President.—Major-General Edward Sabine, R.A., D.C.L., LL.D.
Treasurer.— William Allen Miller, M.D., LL.D.

Secretaries I WiUiam SharPe7> MD> LLD

\ George Gabriel Stokes, Esq., M.A., D.C.L.

Foreign Secretary.—Prof. William Hallows Miller, M.A.

Other Members of the Council.—James Alderson, M.D.; George Busk, Esq.,Sec. L.S.; Col.SirGeorgeEverest,C.B.; Hugh Falconer, M.A.,M.D.;

* Ann. de Chim. et de Phys. [3] lxu. 230.

John Hall Gladstone, Esq., Ph.D.; Joseph Dalton Ilooker, M.D.; Henry Bence Jones, M.A., M.D.; Prof. James Clerk Maxwell, M.A.; Prof. William Pole, C.E.; Archibald Smith, Esq., M.A.; Prof. Henry J. Stephen Smith, M.A.; The Earl Stanhope, P.S.A., D.C.L.; Prof. James Joseph Sylvester, M.A.; Thomas Watson, M.D., D.C.L.; Prof. Charles Wheatstone, D.C.L.; Rev. Prof. Robert Willis, M.A.

The question of Captain Ibbetson's readmission into the Society was put to the ballot, and, the ballot having been taken, Captain Ibbetson was declared to be readmitted.

The, following communications were read:—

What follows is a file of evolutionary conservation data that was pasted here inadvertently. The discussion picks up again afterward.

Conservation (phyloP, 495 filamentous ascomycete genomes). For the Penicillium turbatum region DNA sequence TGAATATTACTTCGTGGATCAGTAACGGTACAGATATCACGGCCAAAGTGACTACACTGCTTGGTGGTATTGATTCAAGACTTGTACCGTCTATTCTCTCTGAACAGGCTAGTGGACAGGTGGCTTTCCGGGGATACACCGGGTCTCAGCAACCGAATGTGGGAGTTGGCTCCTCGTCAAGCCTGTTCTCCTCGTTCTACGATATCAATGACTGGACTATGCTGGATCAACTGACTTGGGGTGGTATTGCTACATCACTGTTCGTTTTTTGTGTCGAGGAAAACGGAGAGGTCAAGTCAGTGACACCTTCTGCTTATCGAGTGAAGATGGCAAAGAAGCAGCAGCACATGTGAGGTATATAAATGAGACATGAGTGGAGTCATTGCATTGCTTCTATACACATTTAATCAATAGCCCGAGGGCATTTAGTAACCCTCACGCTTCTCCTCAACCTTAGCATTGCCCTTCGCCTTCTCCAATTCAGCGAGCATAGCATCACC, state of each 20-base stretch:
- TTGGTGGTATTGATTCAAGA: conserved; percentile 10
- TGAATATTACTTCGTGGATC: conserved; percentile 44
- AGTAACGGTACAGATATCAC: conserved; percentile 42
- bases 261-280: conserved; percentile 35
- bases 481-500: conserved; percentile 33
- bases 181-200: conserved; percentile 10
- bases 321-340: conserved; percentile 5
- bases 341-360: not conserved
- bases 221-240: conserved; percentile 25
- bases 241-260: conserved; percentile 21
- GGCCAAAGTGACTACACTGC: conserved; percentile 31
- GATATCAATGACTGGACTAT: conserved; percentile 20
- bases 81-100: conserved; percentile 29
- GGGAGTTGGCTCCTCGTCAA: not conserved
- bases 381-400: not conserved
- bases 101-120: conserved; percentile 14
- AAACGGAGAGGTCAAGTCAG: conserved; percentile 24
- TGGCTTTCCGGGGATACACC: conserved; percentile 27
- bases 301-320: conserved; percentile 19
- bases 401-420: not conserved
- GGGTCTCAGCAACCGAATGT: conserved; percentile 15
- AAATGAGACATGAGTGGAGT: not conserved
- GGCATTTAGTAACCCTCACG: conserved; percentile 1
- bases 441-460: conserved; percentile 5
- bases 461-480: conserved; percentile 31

I. "Account of Magnetic Observations made between the years 1858

and 1861 inclusive, in British Columbia, Washington Territory, and Vancouver Island." By Captain R. W. Haig, R.A. Communicated by the President. Received November 4, 1863.


This paper contains the results of magnetic observations made between the years 1858 and 1861 inclusive, in 'British Columbia, Washington Territory, and Vancouver Island. The results are tabulated; and from them the direction and position of the lines of equal dip, total force, and declination or variation are determined.

Three maps at the end show the position of these lines, the stations of observation, and the observed values of the three magnetic elements at each station.

II. "On Plane Water-Lines." By W. J. Macqtjoen Rankine, C.E.,

LL.D., F.R.SS.L. & E., Assoc. Inst. N.A., &c. Received July 28,